Also of Interest:
Cairo airport busy as passengers anticipate disruptions | Egypt Independent
Egyptian Islamist Wasat party HQ firebombed | Reuters
Egyptian troops train in streets of Suez | Reuters
Police foil attempt to storm Kerdasa police station | Egypt Independent
Egypt’s Brotherhood warns of attacks on anti-Morsi protests | Ahram Online
Khairat al-Shater’s residence under attack, his son says | Aswat Masriya
Egypt forces arrest Brotherhood leader’s guards – sources | Aswat Masriya


Officials: US urges Morsi to call early elections; warns military against coup

The Obama administration is urging Egyptian President Mohamed Morsi to call early elections and has warned the Egyptian military that it risks losing US aid if it carries out a military coup amid the political crisis, senior administration officials tell CNN. The officials stopped short of saying Morsi should step down immediately. Meanwhile, US President Barack Obama called Morsi to warn him that the voices of all Egyptians must be heard as a political crisis escalates, the White House said Tuesday. Obama told Morsi Washington was committed to "the democratic process in Egypt and does not support any single party or group," the official said. Egypt’s presidency, however, released a statement on the call saying that the US administration “deals with the Egyptian leadership elected by the Egyptian people.” General Martin Dempsey, the top US military officer, also called the chief of staff of Egypt’s armed forces on Monday morning, a US defense official told Reuters, without providing details on the conversation. The US Defense Department on Monday declined to speculate on what might happen in Egypt during the next forty-eight hours, saying it was still reviewing the statement by the Egyptian army giving the nation’s feuding politicians a deadline to agree on an inclusive roadmap for the country’s future. [CNN, Ahram Online, State Dept, AP, Reuters, SIS, 7/2/2013]

International community urges calm in restive Egypt
Many countries have issued statements on the political situation in Egypt following a televised statement by the Armed Forces on Monday giving political forces forty-eight hours to "fulfil the people’s demands" or be presented with a military-imposed "roadmap" for Egypt’s political future. Britain’s Foreign Secretary, William Hague, expressed on Twitter his concern about the situation in Egypt and asserted that it should be "resolved peacefully" and in a "way that supports the democratic transition." The UN warned that the result of Egypt’s new deadly political turmoil will have a "significant impact" on the transformation of other countries in the Middle East. The UN human rights office called on the government of President Mohamed Morsi on Tuesday to listen to the demands of the Egyptian people and engage in a "serious national dialogue" to defuse the crisis. The Russian Foreign Ministry, in a statement, said that all parties to Egyptian politics should refrain from using violence as it would "lead to further escalation" in the country, Russia Today’s website reported on Monday. The French Foreign Ministry spokesman Philippe Lalliot called Egyptian authorities to listen to "the legitimate concerns" of protesters, Kuwait News Agency (KUNA) reported on Monday. Iran on Tuesday called on the Egyptian military to support national reconciliation and respect the "vote of the people" after it warned it was ready to intervene in Egypt’s political crisis. [Ahram Online, 7/2/2013]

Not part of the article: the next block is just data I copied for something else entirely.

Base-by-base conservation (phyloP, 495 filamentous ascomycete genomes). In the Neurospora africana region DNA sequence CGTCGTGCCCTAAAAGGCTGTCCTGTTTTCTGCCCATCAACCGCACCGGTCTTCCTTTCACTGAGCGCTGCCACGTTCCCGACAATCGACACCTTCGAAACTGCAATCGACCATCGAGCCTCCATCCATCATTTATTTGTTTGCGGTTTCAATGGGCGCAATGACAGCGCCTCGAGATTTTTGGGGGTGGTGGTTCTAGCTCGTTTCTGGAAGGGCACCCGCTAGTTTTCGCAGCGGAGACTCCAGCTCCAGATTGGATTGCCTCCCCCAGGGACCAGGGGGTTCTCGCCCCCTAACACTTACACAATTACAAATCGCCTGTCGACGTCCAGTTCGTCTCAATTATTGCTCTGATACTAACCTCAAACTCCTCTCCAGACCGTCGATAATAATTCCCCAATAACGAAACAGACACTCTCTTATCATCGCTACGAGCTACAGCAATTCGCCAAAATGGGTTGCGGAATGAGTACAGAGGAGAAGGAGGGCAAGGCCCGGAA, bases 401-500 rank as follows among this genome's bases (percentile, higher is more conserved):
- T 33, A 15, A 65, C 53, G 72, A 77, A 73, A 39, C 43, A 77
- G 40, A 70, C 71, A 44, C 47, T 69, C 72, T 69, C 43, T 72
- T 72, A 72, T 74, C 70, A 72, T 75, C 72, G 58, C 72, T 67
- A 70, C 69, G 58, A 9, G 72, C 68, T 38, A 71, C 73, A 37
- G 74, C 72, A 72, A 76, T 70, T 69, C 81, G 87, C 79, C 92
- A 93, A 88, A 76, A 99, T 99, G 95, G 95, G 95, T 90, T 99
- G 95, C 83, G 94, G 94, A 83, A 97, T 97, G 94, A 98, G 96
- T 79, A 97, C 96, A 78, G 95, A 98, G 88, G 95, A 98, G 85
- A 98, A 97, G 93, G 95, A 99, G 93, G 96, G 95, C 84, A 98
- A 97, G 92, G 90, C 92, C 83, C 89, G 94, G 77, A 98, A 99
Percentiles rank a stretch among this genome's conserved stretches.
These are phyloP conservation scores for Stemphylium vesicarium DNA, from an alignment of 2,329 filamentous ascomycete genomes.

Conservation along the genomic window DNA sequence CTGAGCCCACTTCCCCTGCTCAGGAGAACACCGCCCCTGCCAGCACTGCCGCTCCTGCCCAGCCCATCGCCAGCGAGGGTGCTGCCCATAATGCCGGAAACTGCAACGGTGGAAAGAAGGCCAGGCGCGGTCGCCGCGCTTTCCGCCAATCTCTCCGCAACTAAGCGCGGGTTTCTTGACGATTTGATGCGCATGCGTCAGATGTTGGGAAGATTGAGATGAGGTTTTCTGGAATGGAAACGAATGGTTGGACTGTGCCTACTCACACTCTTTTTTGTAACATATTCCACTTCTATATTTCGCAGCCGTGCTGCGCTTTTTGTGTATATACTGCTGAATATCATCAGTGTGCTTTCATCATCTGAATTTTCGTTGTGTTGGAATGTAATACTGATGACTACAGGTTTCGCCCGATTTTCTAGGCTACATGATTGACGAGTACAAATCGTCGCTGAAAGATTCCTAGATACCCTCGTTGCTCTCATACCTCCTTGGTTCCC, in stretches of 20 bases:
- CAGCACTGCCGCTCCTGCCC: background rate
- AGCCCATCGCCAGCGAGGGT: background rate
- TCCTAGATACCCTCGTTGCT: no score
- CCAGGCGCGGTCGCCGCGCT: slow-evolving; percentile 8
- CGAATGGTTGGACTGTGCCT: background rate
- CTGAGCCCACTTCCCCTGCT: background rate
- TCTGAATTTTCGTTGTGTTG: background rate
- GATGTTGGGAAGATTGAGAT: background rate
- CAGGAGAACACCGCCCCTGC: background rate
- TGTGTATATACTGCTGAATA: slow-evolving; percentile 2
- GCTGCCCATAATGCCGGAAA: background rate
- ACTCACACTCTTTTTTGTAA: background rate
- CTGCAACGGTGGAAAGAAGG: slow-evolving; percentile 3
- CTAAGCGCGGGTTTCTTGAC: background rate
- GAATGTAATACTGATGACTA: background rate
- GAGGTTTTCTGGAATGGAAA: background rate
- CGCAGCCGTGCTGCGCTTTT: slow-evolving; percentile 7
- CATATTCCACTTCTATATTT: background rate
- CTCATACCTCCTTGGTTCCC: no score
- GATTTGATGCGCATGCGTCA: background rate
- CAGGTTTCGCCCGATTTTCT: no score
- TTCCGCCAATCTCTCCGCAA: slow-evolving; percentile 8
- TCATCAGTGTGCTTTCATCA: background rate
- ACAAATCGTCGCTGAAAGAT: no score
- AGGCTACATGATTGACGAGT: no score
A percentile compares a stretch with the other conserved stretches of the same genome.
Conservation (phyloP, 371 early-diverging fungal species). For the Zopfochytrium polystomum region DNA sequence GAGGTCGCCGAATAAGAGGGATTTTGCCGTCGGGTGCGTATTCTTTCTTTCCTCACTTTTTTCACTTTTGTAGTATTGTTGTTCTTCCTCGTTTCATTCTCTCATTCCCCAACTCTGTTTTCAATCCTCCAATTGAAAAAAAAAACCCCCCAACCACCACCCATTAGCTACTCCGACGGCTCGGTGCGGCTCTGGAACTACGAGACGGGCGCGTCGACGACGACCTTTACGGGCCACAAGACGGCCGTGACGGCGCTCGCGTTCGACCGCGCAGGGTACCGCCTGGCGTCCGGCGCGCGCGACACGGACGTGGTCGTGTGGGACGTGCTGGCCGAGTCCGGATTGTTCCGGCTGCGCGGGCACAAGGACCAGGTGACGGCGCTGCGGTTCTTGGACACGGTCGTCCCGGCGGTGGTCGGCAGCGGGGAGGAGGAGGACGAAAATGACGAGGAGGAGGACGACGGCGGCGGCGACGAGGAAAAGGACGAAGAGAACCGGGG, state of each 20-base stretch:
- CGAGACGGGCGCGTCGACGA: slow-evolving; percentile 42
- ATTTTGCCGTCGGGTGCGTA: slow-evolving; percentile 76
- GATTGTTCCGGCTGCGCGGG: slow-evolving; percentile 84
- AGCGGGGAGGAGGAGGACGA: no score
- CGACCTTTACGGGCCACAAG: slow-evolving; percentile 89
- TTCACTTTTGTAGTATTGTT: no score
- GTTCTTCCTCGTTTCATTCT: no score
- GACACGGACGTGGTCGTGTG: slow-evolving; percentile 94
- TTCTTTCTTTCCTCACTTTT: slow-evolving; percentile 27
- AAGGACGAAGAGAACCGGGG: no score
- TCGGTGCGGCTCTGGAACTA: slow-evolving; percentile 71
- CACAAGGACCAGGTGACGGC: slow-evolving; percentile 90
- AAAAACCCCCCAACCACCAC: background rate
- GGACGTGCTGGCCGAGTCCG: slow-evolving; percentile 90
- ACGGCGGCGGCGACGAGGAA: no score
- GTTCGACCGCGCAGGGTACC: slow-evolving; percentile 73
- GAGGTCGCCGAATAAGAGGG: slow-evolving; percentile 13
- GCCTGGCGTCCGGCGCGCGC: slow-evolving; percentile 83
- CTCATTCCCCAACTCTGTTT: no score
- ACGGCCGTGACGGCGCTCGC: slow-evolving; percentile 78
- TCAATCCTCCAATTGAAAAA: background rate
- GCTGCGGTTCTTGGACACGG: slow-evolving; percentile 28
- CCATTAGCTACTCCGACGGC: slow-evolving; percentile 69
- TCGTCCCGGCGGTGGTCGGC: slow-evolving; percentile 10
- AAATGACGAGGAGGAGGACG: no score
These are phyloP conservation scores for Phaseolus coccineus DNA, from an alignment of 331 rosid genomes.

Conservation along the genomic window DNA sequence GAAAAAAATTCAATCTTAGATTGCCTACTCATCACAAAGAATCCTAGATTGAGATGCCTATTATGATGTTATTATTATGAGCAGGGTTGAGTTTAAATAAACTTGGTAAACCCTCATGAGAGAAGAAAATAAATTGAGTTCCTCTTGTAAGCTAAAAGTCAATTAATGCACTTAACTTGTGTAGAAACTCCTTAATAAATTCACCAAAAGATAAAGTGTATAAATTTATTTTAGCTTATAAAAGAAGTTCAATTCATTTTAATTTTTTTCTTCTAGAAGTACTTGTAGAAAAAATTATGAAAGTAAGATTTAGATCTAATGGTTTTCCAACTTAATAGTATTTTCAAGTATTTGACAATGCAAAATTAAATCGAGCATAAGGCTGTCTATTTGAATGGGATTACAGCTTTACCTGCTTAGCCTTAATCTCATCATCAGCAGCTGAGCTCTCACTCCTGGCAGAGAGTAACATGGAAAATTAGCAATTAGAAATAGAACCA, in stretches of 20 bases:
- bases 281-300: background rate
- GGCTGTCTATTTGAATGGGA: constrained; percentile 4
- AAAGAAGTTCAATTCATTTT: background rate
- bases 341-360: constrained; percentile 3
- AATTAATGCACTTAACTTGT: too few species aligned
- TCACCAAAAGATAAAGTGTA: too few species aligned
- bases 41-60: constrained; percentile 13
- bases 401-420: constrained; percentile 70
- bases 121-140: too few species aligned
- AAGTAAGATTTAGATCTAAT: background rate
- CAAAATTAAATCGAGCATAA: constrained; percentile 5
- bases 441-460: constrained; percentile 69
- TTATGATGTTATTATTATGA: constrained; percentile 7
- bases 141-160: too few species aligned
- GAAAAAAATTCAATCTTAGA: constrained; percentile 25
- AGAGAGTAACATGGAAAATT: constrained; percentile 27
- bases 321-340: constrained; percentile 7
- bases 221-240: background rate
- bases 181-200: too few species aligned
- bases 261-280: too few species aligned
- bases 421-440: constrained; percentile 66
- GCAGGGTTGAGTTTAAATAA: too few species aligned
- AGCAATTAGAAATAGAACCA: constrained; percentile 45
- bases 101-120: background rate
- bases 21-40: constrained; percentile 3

Also of Interest:
Canada Closes Embassy in Cairo | AP
Oman evacuates 113 nationals from Egypt | Egypt Independent


Unrest roils Egypt as Army deadline moves markets: Arab credit

Egypt’s 2020 bonds are yielding more than securities due 20 years later after a record slump in June as protests add to the deepening polarization hindering the country’s economic recovery. The yield on the Arab nation’s $1 billion of 5.75 percent bonds fell five basis points to 10.24 percent at 10:31 a.m. in Cairo, compared with 10.03 percent for 2040 debt, after the army gave President Mohamed Morsi forty-eight hours yesterday to respond to protesters’ demands and end an impasse. Egypt’s benchmark EGX30 index of stocks gained 1.2 percent to a three-week high. [Bloomberg, 7/2/2013]

Market Update: Egypt bourse soars after Army statement
Egypt’s main index was soaring mid-session on Tuesday, gaining nearly 5 percent as optimistic investors welcomed an ultimatum set by the country’s Armed Forces on Monday afternoon to end a political impasse. With investors likely to stay on the sidelines ahead of this week’s US jobs data, the focus was on Egypt, where the Cairo bourse hit nearly a one-month high after the army gave President Mohamed Morsi forty-eight hours to strike a deal with the opposition or step down. [Ahram Online, Reuters, 7/2/2013]

Also of Interest:
Iraq to help Egypt alleviate fuel crisis | al-Shorfa
Declining Egyptian pound threatens Saudi investments | DNE, Egypt Independent
World Bank to fund electricity generation | DNE
France still considering Egypt grain aid, trade doubtful | Ahram Online
Oil above $98 as protests rock Egypt government | AP 

Photo: Egypt Presidency

Image: morsi2.jpg